Mixed Bag in SCOTUS for Omnicare Shareholders

     WASHINGTON (CN) – The Supreme Court handed Omnicare a mixed bag Tuesday, tossing some claims but demanding scrutiny on whether omissions misled investors.
     The case stems from the December 2005 public stock offering of Omnicare, the nation’s largest provider of pharmaceutical care services for the elderly and other residents of long-term care facilities in the United States and Canada.
     In its registration statement with the Securities and Exchange Commission, Omnicare said its contracts with drug companies were “legally and economically valid arrangements that bring value to the healthcare system and patients that we serve.”
     But a rash of whistleblower suits before and after the IPO accused Omnicare of taking kickbacks from pharmaceutical companies to promote certain drugs, and submitting false claims to Medicare and Medicaid.
     Omnicare agreed last year to pay $124 million to settle claims brought by the Department of Justice involving false billings to federal healthcare programs.
     Investors have been fighting the company since 2006, claiming that there were material misstatements or omissions in Omnicare’s SEC registration statement.
     After a federal judge in Kentucky dismissed the complaint in its entirety in 2007, the 6th Circuit has ruled on the case three times.
     Its latest ruling revived the allegation that Omnicare’s statements of “legal compliance” involved material misstatements and omissions, and the Supreme Court took up the case last year to answer whether a corporation needs a “reasonable basis” for opinions in its SEC registration statement.
     After a November hearing, the justices were mostly unanimous Tuesday in remanding the case because the federal appeals court applied the wrong standard.
     The lead opinion by Justice Elena Kagan has harsh words for Omnicare’s attempt to avoid liability for allegedly omitting information that would have ensured its opinion on legal compliance was “not misleading.”
     Kagan scoffed at the assertion that Omnicare “cannot mislead as to any matter, regardless what related facts the speaker has omitted.”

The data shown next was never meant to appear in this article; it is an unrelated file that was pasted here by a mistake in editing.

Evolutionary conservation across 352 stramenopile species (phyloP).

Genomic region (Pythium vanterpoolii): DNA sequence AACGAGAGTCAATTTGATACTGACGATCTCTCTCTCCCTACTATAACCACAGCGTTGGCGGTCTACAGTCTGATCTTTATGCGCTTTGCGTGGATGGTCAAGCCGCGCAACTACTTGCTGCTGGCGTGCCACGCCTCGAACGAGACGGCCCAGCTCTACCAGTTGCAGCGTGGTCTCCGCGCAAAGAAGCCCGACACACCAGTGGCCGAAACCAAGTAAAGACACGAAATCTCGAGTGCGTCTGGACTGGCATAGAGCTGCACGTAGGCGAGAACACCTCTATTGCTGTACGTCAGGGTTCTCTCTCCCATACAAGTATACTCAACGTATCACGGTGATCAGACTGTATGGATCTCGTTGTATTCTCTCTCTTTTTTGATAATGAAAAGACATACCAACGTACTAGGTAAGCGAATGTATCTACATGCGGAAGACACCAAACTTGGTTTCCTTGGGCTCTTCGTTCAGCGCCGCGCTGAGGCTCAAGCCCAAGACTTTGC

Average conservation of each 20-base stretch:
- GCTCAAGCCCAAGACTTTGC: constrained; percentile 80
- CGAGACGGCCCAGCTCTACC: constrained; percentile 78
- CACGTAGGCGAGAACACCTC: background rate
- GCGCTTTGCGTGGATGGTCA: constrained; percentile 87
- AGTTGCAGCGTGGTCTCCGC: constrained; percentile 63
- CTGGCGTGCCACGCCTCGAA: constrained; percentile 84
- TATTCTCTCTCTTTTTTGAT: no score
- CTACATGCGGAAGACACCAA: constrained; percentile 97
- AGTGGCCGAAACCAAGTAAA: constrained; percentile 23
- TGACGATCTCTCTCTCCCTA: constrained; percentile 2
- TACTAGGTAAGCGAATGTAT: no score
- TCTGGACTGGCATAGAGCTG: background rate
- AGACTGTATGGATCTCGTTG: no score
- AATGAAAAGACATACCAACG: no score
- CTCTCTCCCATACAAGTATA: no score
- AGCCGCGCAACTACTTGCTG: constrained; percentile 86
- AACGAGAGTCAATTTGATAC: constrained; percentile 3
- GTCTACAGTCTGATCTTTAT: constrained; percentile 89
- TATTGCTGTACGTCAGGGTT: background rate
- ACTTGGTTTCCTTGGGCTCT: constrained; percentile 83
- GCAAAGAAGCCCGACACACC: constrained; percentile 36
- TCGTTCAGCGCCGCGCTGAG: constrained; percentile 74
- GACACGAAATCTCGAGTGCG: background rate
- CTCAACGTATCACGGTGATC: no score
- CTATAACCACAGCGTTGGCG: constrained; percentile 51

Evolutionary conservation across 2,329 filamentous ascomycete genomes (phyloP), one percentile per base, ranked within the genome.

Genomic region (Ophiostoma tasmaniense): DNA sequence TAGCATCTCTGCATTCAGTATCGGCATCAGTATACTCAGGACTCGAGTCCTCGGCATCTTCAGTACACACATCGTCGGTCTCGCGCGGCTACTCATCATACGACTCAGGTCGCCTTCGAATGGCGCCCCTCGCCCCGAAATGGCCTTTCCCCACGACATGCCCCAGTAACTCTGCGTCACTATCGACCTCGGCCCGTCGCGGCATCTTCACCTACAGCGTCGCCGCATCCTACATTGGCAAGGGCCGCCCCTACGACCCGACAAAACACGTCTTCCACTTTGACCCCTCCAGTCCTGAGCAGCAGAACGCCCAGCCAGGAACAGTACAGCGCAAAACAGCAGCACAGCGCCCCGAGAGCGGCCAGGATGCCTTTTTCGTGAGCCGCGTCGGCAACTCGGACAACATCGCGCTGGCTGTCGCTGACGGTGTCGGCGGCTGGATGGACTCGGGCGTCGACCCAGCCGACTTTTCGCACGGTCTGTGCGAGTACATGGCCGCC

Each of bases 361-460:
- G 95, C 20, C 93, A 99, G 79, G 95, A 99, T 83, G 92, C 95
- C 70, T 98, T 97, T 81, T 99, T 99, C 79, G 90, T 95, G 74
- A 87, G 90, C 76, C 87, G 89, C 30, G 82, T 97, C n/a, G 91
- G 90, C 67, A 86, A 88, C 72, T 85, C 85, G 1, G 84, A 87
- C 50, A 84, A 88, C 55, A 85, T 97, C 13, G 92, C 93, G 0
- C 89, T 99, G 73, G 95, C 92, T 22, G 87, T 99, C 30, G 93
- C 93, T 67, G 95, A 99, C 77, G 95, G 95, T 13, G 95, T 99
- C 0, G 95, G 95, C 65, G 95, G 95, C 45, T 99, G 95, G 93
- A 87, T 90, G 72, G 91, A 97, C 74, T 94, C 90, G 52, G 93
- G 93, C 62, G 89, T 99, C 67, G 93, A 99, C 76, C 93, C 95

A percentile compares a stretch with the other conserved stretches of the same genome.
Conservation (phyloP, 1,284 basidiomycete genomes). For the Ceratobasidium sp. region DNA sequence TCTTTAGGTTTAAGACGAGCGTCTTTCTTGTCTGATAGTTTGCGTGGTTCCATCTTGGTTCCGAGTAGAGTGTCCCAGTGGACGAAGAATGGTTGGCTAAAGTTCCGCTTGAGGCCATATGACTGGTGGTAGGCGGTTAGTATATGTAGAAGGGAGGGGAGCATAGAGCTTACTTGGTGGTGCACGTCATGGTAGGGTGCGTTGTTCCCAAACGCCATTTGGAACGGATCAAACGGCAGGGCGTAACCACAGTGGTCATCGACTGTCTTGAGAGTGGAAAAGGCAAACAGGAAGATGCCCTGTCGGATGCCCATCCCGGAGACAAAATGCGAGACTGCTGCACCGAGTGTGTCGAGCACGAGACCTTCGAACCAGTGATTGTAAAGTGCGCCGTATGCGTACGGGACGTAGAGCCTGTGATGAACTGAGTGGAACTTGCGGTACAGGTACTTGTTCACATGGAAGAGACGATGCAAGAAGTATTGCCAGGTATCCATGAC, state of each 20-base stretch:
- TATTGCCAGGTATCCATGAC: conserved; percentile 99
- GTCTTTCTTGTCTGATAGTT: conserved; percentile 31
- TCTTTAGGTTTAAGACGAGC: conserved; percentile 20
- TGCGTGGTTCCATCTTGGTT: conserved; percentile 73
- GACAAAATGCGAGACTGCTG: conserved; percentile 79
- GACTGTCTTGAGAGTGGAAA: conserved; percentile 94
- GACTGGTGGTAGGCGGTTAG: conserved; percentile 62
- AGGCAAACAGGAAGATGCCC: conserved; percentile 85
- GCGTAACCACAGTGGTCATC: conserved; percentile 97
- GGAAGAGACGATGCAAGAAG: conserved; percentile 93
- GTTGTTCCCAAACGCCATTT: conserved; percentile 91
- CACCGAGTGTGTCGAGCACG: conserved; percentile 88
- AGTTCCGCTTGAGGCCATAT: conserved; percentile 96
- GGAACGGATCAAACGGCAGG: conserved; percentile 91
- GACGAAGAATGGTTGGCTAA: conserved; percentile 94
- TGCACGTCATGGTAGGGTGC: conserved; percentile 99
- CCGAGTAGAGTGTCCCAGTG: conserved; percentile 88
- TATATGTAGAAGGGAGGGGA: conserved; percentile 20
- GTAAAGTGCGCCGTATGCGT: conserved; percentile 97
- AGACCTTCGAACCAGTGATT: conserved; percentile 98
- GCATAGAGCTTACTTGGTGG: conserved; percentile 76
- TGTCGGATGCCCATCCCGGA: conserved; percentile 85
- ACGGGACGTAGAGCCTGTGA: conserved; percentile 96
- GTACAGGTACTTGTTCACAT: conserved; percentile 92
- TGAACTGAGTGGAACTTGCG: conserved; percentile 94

Such an interpretation “would nullify that statutory requirement for all sentences starting with the phrases ‘we believe’ or ‘we think,'” Kagan wrote. “But those magic words can preface nearly any conclusion, and the resulting statements, as we have shown, remain perfectly capable of misleading investors. Thus, Omnicare’s view would punch a hole in the statute for half-truths in the form of opinion statements.”
     Citing the difficulty of showing that such statements are literally false, Kagan said siding with Omnicare on this point would give companies “virtual carte blanche to assert opinions in registration statements free from worry about §11.”
     “That outcome would ill-fit Congress’s decision to establish a strict liability offense promoting ‘full and fair disclosure’ of material information,” the 21-page decision continues.
     Kagan said that Section 11’s omissions clause does not deviate from the standard of other legal rules that “hinge on what a reasonable person would think or expect.”
     “To the extent our decision today chills misleading opinions, that is all to the good: In enacting §11, Congress worked to ensure better, not just more, information,” she added (emphasis in original).
     Since neither of the lower courts used the right standard to consider shareholders’ omissions theory, this point must be remanded, according to the ruling.
     The court ruled against the shareholders, however, on the other issue.
     Though statements of opinion can “contain embedded statements of fact,” and though statement of opinion can be proven to falsely describe one’s own statement of mind, the Supreme Court said that Omnicare shareholders “cannot avail themselves of either of those ways of demonstrating liability.”
     “The two sentences to which the funds object are pure statements of opinion: To simplify their content only a bit, Omnicare said in each that ‘we believe we are obeying the law,'” Kagan wrote. “And the funds do not contest that Omnicare’s opinion was honestly held. …What the funds instead claim is that Omnicare’s belief turned out to be wrong – that whatever the company thought, it was in fact violating anti-kickback laws. But that allegation alone will not give rise to liability under §11’s first clause because, as we have shown, a sincere statement of pure opinion is not an ‘untrue statement of material fact,’ regardless whether an investor can ultimately prove the belief wrong. That clause, limited as it is to factual statements, does not allow investors to second-guess inherently subjective and uncertain assessments. In other words, the provision is not, as the Court of Appeals and the funds would have it, an invitation to Monday morning quarterback an issuer’s opinions.”
     Justices Antonin Scalia and Clarence Thomas issued separate opinions concurring in the judgment.
     A seven-pager from Scalia knocks the majority for counting “far more expressions of opinion to convey collateral facts than I – or the common law – would.”
     “The court’s expansive application of §11’s omissions clause to expressions of opinion produces a far broader field of misrepresentation; in fact, it produces almost the opposite of the common-law rule,” he wrote.
     Scalia said that the majority’s objective test “invites roundabout attacks upon expressions of opinion.”
     Thomas took issue with the same aspect of the lead opinion, saying the couret opined “on an additional theory of liability that is not properly before us.”

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